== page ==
Educational Series: Rodents Are Intelligent, Sensitive Animals, Not Fodder for Experiments

Animal research labs–where scientists perform experiments on living creatures to develop products or procedures for use on humans–have long been a major focus for animal welfare advocates. Images of monkeys and apes in tiny cages, dogs forced to undergo painful operations, or cats being injected with chemicals are almost certain to bring up feelings of disgust or fury in any person sympathetic to the well-being of animals. As a result, research labs have come under increasing public scrutiny over the course of the last several decades–yet, much of this needed attention has neglected the species used in the vast majority of experiments.

While public concern about lab animals tends to focus on dogs, cats, and primates, researchers far more commonly experiment on rodents. Calculations of exactly how many mice, rats, and other rodents are subjected to research annually in the United States vary widely. On the lower end, organizations like Speaking of Research, which supports using animals for science, estimates U.S. labs experiment on 10-25 million rodents per year–the vast majority of them mice and rats. In contrast, a recent study by animal welfare scholar Larry Carbone used data collected by surveying large research institutions to put the number at about 111 million.

Clearly, the difference between 10 million and 111 million is huge–more than a 100-fold increase. It is difficult to arrive at more exact figures, because labs in the U.S. are not required to keep detailed records of how many rodents they use. However, even the more conservative estimates put the proportion of mice, rats, and their kin used for research at over 90% of all lab animals; if Carbone’s study is correct, the number rises to more than 99%. In other words, no one seriously disputes that rodents far outnumber all other animals used for laboratory research in the United States.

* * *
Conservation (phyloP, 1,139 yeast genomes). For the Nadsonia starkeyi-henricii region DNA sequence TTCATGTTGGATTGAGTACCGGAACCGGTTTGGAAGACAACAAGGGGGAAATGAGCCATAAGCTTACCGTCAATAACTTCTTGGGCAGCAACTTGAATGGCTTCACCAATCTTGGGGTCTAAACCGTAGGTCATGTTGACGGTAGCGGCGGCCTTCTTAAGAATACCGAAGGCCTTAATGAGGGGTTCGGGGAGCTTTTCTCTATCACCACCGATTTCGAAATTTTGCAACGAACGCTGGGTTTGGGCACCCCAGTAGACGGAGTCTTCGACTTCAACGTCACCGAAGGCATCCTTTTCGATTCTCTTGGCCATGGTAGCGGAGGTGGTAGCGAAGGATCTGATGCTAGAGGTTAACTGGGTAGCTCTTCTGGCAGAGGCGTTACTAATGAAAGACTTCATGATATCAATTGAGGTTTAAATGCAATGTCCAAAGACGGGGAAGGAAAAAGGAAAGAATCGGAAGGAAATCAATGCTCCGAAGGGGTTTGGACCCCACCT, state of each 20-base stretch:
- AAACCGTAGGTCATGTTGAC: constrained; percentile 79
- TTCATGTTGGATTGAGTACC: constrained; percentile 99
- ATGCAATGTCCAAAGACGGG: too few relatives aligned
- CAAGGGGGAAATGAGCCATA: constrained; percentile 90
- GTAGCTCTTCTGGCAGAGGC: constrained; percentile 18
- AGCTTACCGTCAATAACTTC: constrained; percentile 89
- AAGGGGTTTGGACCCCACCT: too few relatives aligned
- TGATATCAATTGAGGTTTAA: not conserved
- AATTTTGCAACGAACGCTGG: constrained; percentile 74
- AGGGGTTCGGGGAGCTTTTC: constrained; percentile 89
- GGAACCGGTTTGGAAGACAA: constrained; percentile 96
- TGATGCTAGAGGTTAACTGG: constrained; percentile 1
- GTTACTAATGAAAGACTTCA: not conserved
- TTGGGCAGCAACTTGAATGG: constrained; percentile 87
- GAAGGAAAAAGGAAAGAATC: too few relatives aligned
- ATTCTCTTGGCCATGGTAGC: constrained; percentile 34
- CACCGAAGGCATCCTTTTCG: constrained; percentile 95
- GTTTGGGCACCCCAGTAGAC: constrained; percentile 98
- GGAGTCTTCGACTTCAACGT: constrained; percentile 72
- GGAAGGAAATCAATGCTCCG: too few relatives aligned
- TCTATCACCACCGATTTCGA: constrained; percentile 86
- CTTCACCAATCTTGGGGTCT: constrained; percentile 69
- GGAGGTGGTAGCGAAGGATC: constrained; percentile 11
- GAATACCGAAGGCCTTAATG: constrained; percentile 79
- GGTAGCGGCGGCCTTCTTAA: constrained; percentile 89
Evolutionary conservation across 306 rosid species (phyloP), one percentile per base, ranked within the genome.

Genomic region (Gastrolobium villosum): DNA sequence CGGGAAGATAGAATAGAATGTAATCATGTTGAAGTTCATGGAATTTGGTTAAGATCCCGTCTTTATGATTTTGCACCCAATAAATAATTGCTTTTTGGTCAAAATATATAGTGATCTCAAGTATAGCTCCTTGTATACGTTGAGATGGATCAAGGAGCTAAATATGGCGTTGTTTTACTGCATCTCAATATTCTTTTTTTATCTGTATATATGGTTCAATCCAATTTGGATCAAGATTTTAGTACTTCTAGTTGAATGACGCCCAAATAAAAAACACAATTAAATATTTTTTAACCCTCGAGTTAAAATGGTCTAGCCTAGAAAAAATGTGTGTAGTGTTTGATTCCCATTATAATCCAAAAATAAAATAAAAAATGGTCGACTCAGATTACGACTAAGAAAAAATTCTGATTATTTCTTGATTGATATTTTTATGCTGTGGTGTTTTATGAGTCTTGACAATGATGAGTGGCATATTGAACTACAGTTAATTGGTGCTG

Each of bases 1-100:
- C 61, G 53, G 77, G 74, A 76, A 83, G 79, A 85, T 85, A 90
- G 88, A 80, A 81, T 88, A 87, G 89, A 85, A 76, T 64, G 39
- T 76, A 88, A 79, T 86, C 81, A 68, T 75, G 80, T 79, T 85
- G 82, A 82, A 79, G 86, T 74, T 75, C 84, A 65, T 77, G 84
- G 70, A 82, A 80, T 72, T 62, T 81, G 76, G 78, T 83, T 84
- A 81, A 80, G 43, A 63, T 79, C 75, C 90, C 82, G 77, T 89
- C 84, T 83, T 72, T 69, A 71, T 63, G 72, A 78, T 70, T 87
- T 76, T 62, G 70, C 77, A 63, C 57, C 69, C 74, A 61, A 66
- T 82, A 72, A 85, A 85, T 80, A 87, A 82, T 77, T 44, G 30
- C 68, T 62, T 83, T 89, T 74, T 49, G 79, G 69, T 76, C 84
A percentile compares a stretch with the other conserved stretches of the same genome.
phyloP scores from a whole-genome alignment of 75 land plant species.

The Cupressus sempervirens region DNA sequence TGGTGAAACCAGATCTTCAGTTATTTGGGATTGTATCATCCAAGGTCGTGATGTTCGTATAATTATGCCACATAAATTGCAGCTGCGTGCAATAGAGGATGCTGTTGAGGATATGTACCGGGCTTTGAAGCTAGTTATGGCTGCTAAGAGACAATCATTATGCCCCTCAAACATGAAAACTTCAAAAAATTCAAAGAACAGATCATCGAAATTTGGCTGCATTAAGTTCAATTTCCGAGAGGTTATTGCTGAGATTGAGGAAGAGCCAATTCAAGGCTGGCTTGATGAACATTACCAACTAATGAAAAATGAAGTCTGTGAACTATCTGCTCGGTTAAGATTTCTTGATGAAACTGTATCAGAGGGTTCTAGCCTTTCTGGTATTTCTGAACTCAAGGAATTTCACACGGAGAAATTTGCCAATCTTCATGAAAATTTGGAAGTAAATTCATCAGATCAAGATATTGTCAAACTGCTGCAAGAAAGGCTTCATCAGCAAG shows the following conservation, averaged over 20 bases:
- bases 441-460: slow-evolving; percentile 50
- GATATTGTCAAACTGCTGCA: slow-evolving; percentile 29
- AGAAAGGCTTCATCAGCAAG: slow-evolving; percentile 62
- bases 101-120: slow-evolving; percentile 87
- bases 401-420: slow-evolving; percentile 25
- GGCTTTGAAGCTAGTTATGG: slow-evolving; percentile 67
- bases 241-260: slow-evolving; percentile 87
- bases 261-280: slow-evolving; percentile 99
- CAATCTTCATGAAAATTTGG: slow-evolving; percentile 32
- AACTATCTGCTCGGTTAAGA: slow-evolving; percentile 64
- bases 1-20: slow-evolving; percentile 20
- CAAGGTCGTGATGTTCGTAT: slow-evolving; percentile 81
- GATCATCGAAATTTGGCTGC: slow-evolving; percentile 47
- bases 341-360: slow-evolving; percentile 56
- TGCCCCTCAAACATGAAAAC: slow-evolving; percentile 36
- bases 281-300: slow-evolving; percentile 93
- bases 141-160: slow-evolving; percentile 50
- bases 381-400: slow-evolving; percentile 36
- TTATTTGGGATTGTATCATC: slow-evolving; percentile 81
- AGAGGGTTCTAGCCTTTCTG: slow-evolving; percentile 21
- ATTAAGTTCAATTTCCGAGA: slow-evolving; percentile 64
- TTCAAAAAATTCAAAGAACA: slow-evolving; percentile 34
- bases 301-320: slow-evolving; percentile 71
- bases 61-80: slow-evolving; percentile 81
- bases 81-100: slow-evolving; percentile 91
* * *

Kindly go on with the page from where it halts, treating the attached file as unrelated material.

Why do rodents dominate in research to such a large degree? To begin with, they are small, easy to raise in captivity, and reproduce quickly. This means labs can quickly obtain large numbers of new rodents to experiment on simply by breeding more. Because of rodents’ short reproductive cycles, scientists studying problems in genetics can trace how information is passed from one generation to another on a shorter timescale than would be possible with most other mammals. And since rodents like mice and rats are indiscriminate omnivores, they are easy to feed and keep alive cheaply. But just as importantly, scientists have long argued that rodents share a number of natural traits that make them ideal research subjects.

One of the first species to gain notoriety as a research animal was the guinea pig, so much so that its use in experiments gave rise to a widespread cliche. The plump, furry rodents, which were domesticated thousands of years ago in South America, have less natural disease resistance than many wild animals, and this has made them popular with researchers for more than a century.. Scientific breakthroughs credited to early research on guinea pigs include the discovery of Vitamin C and the isolation of the bacterium that causes tuberculosis. However, what is usually left out of the story is the suffering undergone by these and other rodents subjected to lab experiments–even now, when alternatives to animal research are much more widely available than they were a hundred or even twenty years ago.

Today, guinea pigs are still commonly used as subjects for research on the effects of cigarette smoke, alcohol, infectious diseases, and pain. According to the American Anti-Vivisection Society, guinea pigs as well as hamsters are among the species most often used for experiments that cause significant amounts of pain to the animals involved. At same time, the importance of guinea pigs in research has been eclipsed over the last several decades by an explosion of studies focused on other rodent species.